Now if I just take quarterly income from the RRSP or RRIF, whether in the form of an annuity or a regular disbursement, then I could declare all that disbursement as income in the USA and pay tax on it all every year, and defer taxation on the balance left in the accounts. See form #8891. I have not yet found out how to take disbursements and do this so I do not pay US tax on the amounts I had in the account when I came to the USA. This may all be academic, because my tax rate in the USA will be about 15% federaL, and 6% State, so the tax rate is lower than in Canada. However Canada will withhold something like 15% or 20% or 25% (I'm not sure, please tell me) and the US will give me a tax credit up to what I would have paid in the USA on this income. So if Canada withholds 20%, there is no point in my turning the world upside down to show that I do not need to pay that much in the US, I might as well declare it all here and take the tax credit which will still be under the amount Canada has already withheld.
This is a nightmare.
from Canadian Broker to US client
----- Original Message -----
Sent: Monday, February 05, 2007 3:24 PM
Subject: U S TAX
I AM NOT A TAX EXPERT BUT IN REFERENCE TO THIS ARTICLE
IF WE WERE TO TRANSFER ALL YOUR RRSP ACCOUNTS INTO A NEW ACCOUNT AND WE THEN TURN IT, INTO A REGISTERED RETIRMENT INCOME ACCOUNT.
THEN WON’T THE INCOME THAT IS PAID TO YOU FROM THIS ACCOUNT BE BASED ON THE COST VALUE
OF THE TIME YOU PUT IT IN THE NEW ACCOUNT?????
AND TAX BE BASED ON THAT MARKET VALUE???
BUT IT WOULD BE GREAT IF IT WERE
david ingram replies;
You are not the only person frustrated by the system but there are a couple of solutions that I know of.
And make s real note to yourself that from 2000 to 2005, you likely did 3 or 4 times better by leaving them in Canada. Just think of the flat market in US securities and the high market for Candian securities for those five years and then add in a 35% positive exchange rate for Canada to US and thank youir lucky stars that you did not move them in the summer of 2000 or 2001. Remember, that for that period, most Canadian Financial advisors were telling theuir Canadian Client to get foreign content and putting them into US Dollar accounts and US securities.
There are two people I know of who are specializing in your situation. They are:
Dan Walkow of Seabank Securities who is running a seminar on this topic at 7 PM in San Diego today (see www.seabankcapital.com) and one in Casa Grande Arizona on Feb 12,. Therefore, today, he is not available at his office in Surrey, BC but I am sure that they would take a message or put you through to him.
How to Contact Us
Seabank Capital Management Inc.
Suite 301 - 1959 152nd Street
White Rock, British Columbia, CANADA V4A 9E3
Toll-Free 1-866-541-9952 (United States & Canada)
General inquires: [email protected]
Dan Walkow, Managing Director: [email protected]
AJ Sull, Portfolio Manager: [email protected]
Paul Bains, Associate Portfolio Manager: [email protected]
Johanna Van Poele, Manager of Business Development: [email protected] Anthony Darcovich, Executive Assistant: [email protected]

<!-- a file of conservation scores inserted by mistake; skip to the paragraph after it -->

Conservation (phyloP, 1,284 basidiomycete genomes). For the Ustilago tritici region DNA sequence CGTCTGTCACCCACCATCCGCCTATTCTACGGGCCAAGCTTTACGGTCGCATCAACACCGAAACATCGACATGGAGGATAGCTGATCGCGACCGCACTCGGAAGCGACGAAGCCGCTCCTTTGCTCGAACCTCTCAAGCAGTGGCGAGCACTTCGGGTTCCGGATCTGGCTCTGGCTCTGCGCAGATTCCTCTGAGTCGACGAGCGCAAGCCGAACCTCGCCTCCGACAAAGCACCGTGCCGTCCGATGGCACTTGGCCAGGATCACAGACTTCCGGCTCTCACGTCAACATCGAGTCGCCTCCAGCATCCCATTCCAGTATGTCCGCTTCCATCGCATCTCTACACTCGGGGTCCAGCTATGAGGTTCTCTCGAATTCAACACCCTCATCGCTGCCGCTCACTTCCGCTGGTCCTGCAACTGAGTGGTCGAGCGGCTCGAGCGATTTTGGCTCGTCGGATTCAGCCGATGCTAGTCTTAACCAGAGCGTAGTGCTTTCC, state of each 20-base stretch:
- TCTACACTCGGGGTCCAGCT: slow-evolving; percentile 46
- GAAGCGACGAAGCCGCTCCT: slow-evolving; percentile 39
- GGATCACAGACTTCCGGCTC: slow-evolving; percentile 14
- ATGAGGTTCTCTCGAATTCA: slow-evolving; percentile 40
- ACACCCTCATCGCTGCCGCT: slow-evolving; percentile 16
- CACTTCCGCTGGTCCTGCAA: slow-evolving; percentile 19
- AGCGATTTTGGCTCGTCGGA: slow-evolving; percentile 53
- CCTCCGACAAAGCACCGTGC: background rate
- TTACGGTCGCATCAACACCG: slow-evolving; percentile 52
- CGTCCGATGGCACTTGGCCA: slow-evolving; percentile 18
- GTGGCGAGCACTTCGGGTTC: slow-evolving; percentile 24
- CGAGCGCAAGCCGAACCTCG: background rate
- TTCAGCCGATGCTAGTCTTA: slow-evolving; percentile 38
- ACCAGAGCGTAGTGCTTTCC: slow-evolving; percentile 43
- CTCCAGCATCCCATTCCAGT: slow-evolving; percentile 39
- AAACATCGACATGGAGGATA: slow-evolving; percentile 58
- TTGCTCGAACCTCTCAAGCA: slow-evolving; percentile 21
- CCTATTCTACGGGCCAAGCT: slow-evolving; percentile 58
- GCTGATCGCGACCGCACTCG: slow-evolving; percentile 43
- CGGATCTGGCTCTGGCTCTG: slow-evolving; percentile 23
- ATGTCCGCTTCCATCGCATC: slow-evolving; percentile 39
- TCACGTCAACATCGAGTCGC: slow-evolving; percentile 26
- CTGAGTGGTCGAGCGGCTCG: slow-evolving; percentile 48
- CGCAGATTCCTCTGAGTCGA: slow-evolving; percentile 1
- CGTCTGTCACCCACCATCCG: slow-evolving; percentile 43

Johann Van Poele is with him in the USA at the moment but she likes old North American iron and if you sent her pictures of your cars, I know you would get supberb service.
SeaBank is a boutique operation that can look after any Canadian or American Investor no matter what they own or where it is located or where they are located if it is a security. They do not deal with Real Estate. You can see more at their website at www.seabankcapital.com. The nice part is that everyone involved is involved int he US Canada Cross Border operations.
The second and closer to you is Darrell Thompson of Blackmont Securities in Toronto. Blackmont is the old Yorkton Securities and I can still remember the Yorkton Director telling me that he had spent some $5,000,000 getting his firm registered to be able to look after your kind of business. Unfortunately, very few of the brokers participated in the cross-border business.
Darrell Thompson is one that did and you can get hold of him in Toronto at 866 775-7704 - If that number does not work in your area, try (416) 874-8007
I had great hopes for TD Waterhouse. TD Waterhouse started down that lane and even had a dozen of their brokers like Shaun Rickerby (another lover of old cars) who were getting going and then TD stopped the process. And, if you were living in any other country but the US, I would recommend Shaun as well.(604) 482-5188 because he understands the non-resident rules, etc.
Both Dan and Darrell CAN deal with any movement in your RRSP or RRIF. You are not limited to GICs because of the cross border rules because these two brokers have made it a point to be registered in the US States and Canadian Provinces that they need to be registered in to deal with you.
However, if I were you, I would leave the money in Canada and withdraw from a good securities (maybe a mutual fund) account in a systematic withdrawal as a RRIF. The Canadian withholding tax will be 15% and you will not need to file a Canadian return.
You will have to calculate the earnings portion of this blended payment to report as taxable income on your US return and you get to claim the 15% tax paid to Canda as a foreign tax credit on US form 1116.
And, If you move to Texas or Washington or Nevada or Florida or Alaska, you can avoid a state tax return.
If you were totally frustrated, you could just withdraw the whole shebang and pay Canada 25% of the gross as tax f a one time payment to Canada. You would then add all the increase in value since you moved to the US to your US return and claim a pro-rata amount of the 25% tax.
Hope this helps - now I have to figure out how to make it into a mass mailing.
There is another group in Calgary that I could rcommend if you do not want to manage the account. Guardian will manage a US residents account but - officially - they decide what goes into the mix.
CEN-TA Cross Border Services - Tax, Visas, Immigration